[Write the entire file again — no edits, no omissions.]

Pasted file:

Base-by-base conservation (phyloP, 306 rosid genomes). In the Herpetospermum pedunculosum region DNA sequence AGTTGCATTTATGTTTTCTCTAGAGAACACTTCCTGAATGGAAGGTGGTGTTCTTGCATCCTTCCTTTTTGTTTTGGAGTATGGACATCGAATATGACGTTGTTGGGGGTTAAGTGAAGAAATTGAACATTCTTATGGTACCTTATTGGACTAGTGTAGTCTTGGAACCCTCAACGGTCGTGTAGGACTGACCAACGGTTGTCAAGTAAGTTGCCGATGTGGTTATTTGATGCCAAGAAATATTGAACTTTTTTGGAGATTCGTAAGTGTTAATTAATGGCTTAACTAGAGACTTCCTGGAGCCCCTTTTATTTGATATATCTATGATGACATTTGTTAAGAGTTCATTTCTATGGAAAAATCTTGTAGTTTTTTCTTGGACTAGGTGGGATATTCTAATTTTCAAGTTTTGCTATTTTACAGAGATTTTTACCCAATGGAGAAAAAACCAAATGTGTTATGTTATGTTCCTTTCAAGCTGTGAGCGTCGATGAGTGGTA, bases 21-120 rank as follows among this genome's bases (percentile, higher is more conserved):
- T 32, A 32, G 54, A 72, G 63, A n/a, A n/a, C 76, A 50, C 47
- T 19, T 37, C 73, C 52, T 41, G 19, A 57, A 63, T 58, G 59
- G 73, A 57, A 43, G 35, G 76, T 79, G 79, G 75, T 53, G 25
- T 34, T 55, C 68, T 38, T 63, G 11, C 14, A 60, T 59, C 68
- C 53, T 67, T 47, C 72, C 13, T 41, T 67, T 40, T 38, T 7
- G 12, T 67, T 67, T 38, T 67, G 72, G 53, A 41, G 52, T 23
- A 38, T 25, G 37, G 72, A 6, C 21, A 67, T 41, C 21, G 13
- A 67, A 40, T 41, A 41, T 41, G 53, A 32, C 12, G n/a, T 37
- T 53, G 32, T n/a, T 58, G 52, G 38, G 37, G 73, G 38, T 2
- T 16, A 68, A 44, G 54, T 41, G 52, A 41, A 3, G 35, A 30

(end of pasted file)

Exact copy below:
Base-by-base conservation (phyloP, 306 rosid genomes). In the Herpetospermum pedunculosum region DNA sequence AGTTGCATTTATGTTTTCTCTAGAGAACACTTCCTGAATGGAAGGTGGTGTTCTTGCATCCTTCCTTTTTGTTTTGGAGTATGGACATCGAATATGACGTTGTTGGGGGTTAAGTGAAGAAATTGAACATTCTTATGGTACCTTATTGGACTAGTGTAGTCTTGGAACCCTCAACGGTCGTGTAGGACTGACCAACGGTTGTCAAGTAAGTTGCCGATGTGGTTATTTGATGCCAAGAAATATTGAACTTTTTTGGAGATTCGTAAGTGTTAATTAATGGCTTAACTAGAGACTTCCTGGAGCCCCTTTTATTTGATATATCTATGATGACATTTGTTAAGAGTTCATTTCTATGGAAAAATCTTGTAGTTTTTTCTTGGACTAGGTGGGATATTCTAATTTTCAAGTTTTGCTATTTTACAGAGATTTTTACCCAATGGAGAAAAAACCAAATGTGTTATGTTATGTTCCTTTCAAGCTGTGAGCGTCGATGAGTGGTA, bases 21-120 rank as follows among this genome's bases (percentile, higher is more conserved):
- T 32, A 32, G 54, A 72, G 63, A n/a, A n/a, C 76, A 50, C 47
- T 19, T 37, C 73, C 52, T 41, G 19, A 57, A 63, T 58, G 59
- G 73, A 57, A 43, G 35, G 76, T 79, G 79, G 75, T 53, G 25
- T 34, T 55, C 68, T 38, T 63, G 11, C 14, A 60, T 59, C 68
- C 53, T 67, T 47, C 72, C 13, T 41, T 67, T 40, T 38, T 7
- G 12, T 67, T 67, T 38, T 67, G 72, G 53, A 41, G 52, T 23
- A 38, T 25, G 37, G 72, A 6, C 21, A 67, T 41, C 21, G 13
- A 67, A 40, T 41, A 41, T 41, G 53, A 32, C 12, G n/a, T 37
- T 53, G 32, T n/a, T 58, G 52, G 38, G 37, G 73, G 38, T 2
- T 16, A 68, A 44, G 54, T 41, G 52, A 41, A 3, G 35, A 30